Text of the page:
The Arab Spring reversed

Tunisian protesters fear that a new law will whitewash corrupt businessmen and officials, but they are finding that the new regime is becoming as intolerant of dissent as its predecessor
King Arthur: Legendary figure was real and lived most of his life in Strathclyde, academic claims

Academic claims King Arthur was real - and reveals where he lived

Dr Andrew Breeze says the legendary figure did exist – but was a general, not a king
Who is Oliver Bonas and how has he captured middle-class hearts?

Who is Oliver Bonas?

It's the first high-street store to pay its staff the living wage, and it saw out the recession in style
Earth has 'lost more than half its trees' since humans first started cutting them down

Axe-wielding Man fells half the world’s trees – leaving us just 422 each

However, the number of trees may be eight times higher than previously thought
60 years of Scalextric: Model cars are now stuffed with as much tech as real ones

60 years of Scalextric

Model cars are now stuffed with as much tech as real ones
Theme parks continue to draw in thrill-seekers despite the risks - so why are we so addicted?

Why are we addicted to theme parks?

Now that Banksy has unveiled his own dystopian version, Christopher Beanland considers the ups and downs of our endless quest for amusement
Tourism in Iran: The country will soon be opening up again after years of isolation

Iran is opening up again to tourists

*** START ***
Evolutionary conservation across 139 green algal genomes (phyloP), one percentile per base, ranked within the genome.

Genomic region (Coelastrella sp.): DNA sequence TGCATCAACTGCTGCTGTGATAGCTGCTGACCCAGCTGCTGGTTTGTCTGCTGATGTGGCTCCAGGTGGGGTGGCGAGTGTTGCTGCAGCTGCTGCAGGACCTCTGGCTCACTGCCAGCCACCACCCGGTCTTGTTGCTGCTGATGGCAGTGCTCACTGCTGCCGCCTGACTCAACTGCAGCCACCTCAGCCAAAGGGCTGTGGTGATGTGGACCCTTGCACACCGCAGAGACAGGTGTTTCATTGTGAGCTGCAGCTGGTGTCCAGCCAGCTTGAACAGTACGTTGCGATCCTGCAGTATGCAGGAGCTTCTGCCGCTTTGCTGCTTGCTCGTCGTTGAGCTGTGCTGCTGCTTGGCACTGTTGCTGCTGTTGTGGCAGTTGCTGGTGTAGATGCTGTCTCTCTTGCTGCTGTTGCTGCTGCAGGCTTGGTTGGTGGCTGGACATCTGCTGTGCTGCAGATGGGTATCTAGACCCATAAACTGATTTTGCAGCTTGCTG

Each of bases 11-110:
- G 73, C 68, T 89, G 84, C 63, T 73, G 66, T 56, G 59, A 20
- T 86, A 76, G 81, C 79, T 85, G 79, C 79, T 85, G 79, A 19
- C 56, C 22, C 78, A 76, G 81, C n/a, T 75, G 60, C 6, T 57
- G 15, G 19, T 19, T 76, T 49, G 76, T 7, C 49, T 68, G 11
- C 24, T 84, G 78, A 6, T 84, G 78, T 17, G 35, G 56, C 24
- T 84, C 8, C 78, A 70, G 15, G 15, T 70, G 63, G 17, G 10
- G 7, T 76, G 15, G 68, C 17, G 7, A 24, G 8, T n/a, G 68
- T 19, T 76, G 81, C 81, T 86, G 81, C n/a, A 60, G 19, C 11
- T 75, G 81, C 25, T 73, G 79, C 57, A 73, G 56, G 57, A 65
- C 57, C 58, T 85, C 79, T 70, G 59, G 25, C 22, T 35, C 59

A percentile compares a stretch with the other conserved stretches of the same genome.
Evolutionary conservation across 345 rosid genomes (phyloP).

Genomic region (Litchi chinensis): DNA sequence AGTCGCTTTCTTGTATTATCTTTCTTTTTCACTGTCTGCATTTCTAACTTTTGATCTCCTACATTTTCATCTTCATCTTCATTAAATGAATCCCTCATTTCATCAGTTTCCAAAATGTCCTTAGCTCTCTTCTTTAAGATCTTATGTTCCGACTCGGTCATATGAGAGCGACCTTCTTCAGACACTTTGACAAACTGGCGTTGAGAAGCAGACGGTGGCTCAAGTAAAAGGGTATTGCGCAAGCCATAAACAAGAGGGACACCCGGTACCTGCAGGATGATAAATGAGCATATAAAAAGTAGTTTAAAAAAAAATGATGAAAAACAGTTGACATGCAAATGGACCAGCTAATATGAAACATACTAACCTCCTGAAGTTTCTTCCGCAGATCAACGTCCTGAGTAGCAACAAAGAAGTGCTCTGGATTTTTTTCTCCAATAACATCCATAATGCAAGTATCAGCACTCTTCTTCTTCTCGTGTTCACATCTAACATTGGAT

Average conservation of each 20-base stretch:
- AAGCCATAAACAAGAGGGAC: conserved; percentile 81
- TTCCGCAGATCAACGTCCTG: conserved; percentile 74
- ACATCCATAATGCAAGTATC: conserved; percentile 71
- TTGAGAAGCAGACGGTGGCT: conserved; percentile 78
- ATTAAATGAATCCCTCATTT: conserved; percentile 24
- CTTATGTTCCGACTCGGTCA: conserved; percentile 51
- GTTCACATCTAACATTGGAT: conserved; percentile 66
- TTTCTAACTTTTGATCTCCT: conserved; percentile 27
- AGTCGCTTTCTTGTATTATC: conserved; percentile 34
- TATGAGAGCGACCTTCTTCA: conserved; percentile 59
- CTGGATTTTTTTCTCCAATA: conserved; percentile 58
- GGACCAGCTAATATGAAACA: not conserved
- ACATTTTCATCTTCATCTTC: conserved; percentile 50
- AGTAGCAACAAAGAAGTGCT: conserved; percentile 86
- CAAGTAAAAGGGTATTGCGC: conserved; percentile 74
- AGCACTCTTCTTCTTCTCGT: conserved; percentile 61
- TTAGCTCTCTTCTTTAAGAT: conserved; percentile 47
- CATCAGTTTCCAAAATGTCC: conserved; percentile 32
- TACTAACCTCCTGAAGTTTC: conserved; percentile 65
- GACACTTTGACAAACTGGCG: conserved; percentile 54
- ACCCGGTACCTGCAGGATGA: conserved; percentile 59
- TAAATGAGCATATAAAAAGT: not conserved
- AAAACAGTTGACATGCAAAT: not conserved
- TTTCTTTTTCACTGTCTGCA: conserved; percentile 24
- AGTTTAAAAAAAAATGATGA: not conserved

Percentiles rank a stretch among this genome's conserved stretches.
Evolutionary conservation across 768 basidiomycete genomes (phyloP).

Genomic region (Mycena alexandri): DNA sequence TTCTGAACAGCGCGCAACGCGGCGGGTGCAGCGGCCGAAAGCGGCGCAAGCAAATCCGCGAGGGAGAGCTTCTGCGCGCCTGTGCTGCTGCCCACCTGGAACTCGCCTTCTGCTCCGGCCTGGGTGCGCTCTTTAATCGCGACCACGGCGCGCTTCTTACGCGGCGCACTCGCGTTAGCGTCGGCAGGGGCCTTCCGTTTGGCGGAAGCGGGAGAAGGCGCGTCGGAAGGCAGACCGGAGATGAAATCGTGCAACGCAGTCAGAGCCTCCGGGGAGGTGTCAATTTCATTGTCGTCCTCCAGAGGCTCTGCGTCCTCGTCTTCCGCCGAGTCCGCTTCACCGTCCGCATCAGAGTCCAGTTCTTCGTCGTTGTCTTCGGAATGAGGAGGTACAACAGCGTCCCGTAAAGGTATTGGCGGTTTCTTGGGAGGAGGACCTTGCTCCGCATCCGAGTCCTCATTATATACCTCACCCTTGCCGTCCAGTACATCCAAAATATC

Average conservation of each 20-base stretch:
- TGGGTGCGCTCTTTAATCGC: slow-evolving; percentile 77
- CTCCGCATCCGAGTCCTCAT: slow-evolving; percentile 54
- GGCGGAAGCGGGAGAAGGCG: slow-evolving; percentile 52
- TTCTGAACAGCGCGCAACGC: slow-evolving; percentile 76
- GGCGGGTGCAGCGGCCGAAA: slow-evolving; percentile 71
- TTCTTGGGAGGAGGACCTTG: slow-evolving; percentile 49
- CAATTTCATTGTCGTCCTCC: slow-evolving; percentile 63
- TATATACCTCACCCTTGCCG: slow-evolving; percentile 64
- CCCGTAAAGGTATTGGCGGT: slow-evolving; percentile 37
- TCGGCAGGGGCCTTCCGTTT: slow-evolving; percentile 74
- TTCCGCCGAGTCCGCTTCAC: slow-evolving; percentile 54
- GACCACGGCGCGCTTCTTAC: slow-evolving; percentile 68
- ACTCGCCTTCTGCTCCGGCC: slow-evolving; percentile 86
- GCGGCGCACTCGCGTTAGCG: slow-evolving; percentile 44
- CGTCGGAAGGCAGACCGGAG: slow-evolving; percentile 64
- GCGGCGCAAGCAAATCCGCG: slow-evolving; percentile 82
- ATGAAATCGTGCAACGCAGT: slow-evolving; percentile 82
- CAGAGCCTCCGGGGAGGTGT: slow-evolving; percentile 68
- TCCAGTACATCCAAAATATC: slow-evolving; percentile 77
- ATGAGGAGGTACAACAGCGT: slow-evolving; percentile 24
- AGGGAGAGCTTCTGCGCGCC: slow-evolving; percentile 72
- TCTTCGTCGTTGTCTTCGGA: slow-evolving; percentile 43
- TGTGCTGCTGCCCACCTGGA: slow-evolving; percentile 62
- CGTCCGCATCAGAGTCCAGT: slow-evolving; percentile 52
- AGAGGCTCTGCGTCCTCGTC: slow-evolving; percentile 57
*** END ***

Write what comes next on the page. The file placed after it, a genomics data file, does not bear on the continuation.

After years of isolation, Iran is reopening its embassies abroad. Soon, there'll be the chance for the adventurous to holiday there
10 best PS4 games

10 best PS4 games

Can’t wait for the new round of blockbusters due out this autumn? We played through last year’s offering
Transfer window: Ten things we learnt

Ten things we learnt from the transfer window

Record-breaking spending shows FFP restraint no longer applies
Migrant crisis: UN official Philippe Douste-Blazy reveals the harrowing sights he encountered among refugees arriving on Lampedusa

‘Can we really just turn away?’

Dead bodies, men drowning, women miscarrying – a senior UN figure on the horrors he has witnessed among migrants arriving on Lampedusa, and urges politicians not to underestimate our caring nature
Nine of Syria and Iraq's 10 world heritage sites are in danger as Isis ravages centuries of history

Nine of Syria and Iraq's 10 world heritage sites are in danger...

... and not just because of Isis vandalism
Girl on a Plane: An exclusive extract of the novelisation inspired by the 1970 Palestinian fighters hijack

Girl on a Plane

An exclusive extract of the novelisation inspired by the 1970 Palestinian fighters hijack
Why Frederick Forsyth's spying days could spell disaster for today's journalists

Why Frederick Forsyth's spying days could spell disaster for today's journalists

The author of 'The Day of the Jackal' has revealed he spied for MI6 while a foreign correspondent